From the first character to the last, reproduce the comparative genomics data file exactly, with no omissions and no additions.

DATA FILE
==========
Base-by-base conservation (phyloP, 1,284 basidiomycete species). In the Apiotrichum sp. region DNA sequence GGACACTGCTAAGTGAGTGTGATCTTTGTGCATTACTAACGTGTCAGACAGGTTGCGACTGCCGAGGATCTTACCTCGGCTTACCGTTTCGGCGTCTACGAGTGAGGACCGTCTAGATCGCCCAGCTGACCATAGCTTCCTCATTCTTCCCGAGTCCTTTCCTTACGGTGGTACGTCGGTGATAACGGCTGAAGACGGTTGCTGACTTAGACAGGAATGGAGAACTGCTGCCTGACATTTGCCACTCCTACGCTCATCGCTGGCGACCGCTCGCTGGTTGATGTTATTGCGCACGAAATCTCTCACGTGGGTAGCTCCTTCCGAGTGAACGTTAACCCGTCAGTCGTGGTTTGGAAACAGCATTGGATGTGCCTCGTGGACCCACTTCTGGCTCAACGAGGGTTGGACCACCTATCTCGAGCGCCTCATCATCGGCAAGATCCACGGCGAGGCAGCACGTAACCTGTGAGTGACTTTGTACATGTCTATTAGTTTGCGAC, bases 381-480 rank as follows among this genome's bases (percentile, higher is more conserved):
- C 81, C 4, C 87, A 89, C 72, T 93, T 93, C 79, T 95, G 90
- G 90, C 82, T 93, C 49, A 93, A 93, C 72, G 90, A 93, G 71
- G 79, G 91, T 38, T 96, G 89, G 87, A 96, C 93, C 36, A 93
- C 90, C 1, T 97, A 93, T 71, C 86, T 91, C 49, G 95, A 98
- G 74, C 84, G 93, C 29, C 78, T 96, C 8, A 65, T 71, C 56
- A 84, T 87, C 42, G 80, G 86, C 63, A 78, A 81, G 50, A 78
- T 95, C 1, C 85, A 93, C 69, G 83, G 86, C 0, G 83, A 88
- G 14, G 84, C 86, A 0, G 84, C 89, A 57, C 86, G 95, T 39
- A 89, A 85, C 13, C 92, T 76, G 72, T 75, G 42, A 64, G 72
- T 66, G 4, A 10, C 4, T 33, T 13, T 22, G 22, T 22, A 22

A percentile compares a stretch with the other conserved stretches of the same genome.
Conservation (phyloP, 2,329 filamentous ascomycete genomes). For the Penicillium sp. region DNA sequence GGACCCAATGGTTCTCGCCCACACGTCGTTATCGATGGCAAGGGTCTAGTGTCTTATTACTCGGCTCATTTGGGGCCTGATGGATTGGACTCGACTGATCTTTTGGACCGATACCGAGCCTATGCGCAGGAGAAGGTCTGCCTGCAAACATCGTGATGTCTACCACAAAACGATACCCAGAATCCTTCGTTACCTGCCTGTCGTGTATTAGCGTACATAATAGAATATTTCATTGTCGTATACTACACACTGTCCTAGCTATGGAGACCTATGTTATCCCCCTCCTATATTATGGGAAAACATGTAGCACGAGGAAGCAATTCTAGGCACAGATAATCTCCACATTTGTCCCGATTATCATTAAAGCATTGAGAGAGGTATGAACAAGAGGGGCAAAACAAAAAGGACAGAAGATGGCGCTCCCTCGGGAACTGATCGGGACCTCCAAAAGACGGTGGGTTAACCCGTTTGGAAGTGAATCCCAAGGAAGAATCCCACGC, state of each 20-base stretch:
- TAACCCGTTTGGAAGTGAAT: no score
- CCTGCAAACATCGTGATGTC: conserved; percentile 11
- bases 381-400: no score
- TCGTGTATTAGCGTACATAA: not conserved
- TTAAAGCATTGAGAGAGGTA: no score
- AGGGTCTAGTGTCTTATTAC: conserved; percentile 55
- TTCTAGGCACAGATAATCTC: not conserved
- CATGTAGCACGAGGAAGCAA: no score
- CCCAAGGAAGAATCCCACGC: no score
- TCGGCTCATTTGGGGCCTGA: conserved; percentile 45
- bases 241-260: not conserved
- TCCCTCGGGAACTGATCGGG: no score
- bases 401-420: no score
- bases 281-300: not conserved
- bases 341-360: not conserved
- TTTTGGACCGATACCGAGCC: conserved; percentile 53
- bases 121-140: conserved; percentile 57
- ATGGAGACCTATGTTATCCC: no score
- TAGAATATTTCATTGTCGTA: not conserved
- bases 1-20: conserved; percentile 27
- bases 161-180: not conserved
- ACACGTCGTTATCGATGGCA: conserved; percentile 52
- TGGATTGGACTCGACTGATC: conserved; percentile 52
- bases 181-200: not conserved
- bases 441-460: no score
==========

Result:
Base-by-base conservation (phyloP, 1,284 basidiomycete species). In the Apiotrichum sp. region DNA sequence GGACACTGCTAAGTGAGTGTGATCTTTGTGCATTACTAACGTGTCAGACAGGTTGCGACTGCCGAGGATCTTACCTCGGCTTACCGTTTCGGCGTCTACGAGTGAGGACCGTCTAGATCGCCCAGCTGACCATAGCTTCCTCATTCTTCCCGAGTCCTTTCCTTACGGTGGTACGTCGGTGATAACGGCTGAAGACGGTTGCTGACTTAGACAGGAATGGAGAACTGCTGCCTGACATTTGCCACTCCTACGCTCATCGCTGGCGACCGCTCGCTGGTTGATGTTATTGCGCACGAAATCTCTCACGTGGGTAGCTCCTTCCGAGTGAACGTTAACCCGTCAGTCGTGGTTTGGAAACAGCATTGGATGTGCCTCGTGGACCCACTTCTGGCTCAACGAGGGTTGGACCACCTATCTCGAGCGCCTCATCATCGGCAAGATCCACGGCGAGGCAGCACGTAACCTGTGAGTGACTTTGTACATGTCTATTAGTTTGCGAC, bases 381-480 rank as follows among this genome's bases (percentile, higher is more conserved):
- C 81, C 4, C 87, A 89, C 72, T 93, T 93, C 79, T 95, G 90
- G 90, C 82, T 93, C 49, A 93, A 93, C 72, G 90, A 93, G 71
- G 79, G 91, T 38, T 96, G 89, G 87, A 96, C 93, C 36, A 93
- C 90, C 1, T 97, A 93, T 71, C 86, T 91, C 49, G 95, A 98
- G 74, C 84, G 93, C 29, C 78, T 96, C 8, A 65, T 71, C 56
- A 84, T 87, C 42, G 80, G 86, C 63, A 78, A 81, G 50, A 78
- T 95, C 1, C 85, A 93, C 69, G 83, G 86, C 0, G 83, A 88
- G 14, G 84, C 86, A 0, G 84, C 89, A 57, C 86, G 95, T 39
- A 89, A 85, C 13, C 92, T 76, G 72, T 75, G 42, A 64, G 72
- T 66, G 4, A 10, C 4, T 33, T 13, T 22, G 22, T 22, A 22

A percentile compares a stretch with the other conserved stretches of the same genome.
Conservation (phyloP, 2,329 filamentous ascomycete genomes). For the Penicillium sp. region DNA sequence GGACCCAATGGTTCTCGCCCACACGTCGTTATCGATGGCAAGGGTCTAGTGTCTTATTACTCGGCTCATTTGGGGCCTGATGGATTGGACTCGACTGATCTTTTGGACCGATACCGAGCCTATGCGCAGGAGAAGGTCTGCCTGCAAACATCGTGATGTCTACCACAAAACGATACCCAGAATCCTTCGTTACCTGCCTGTCGTGTATTAGCGTACATAATAGAATATTTCATTGTCGTATACTACACACTGTCCTAGCTATGGAGACCTATGTTATCCCCCTCCTATATTATGGGAAAACATGTAGCACGAGGAAGCAATTCTAGGCACAGATAATCTCCACATTTGTCCCGATTATCATTAAAGCATTGAGAGAGGTATGAACAAGAGGGGCAAAACAAAAAGGACAGAAGATGGCGCTCCCTCGGGAACTGATCGGGACCTCCAAAAGACGGTGGGTTAACCCGTTTGGAAGTGAATCCCAAGGAAGAATCCCACGC, state of each 20-base stretch:
- TAACCCGTTTGGAAGTGAAT: no score
- CCTGCAAACATCGTGATGTC: conserved; percentile 11
- bases 381-400: no score
- TCGTGTATTAGCGTACATAA: not conserved
- TTAAAGCATTGAGAGAGGTA: no score
- AGGGTCTAGTGTCTTATTAC: conserved; percentile 55
- TTCTAGGCACAGATAATCTC: not conserved
- CATGTAGCACGAGGAAGCAA: no score
- CCCAAGGAAGAATCCCACGC: no score
- TCGGCTCATTTGGGGCCTGA: conserved; percentile 45
- bases 241-260: not conserved
- TCCCTCGGGAACTGATCGGG: no score
- bases 401-420: no score
- bases 281-300: not conserved
- bases 341-360: not conserved
- TTTTGGACCGATACCGAGCC: conserved; percentile 53
- bases 121-140: conserved; percentile 57
- ATGGAGACCTATGTTATCCC: no score
- TAGAATATTTCATTGTCGTA: not conserved
- bases 1-20: conserved; percentile 27
- bases 161-180: not conserved
- ACACGTCGTTATCGATGGCA: conserved; percentile 52
- TGGATTGGACTCGACTGATC: conserved; percentile 52
- bases 181-200: not conserved
- bases 441-460: no score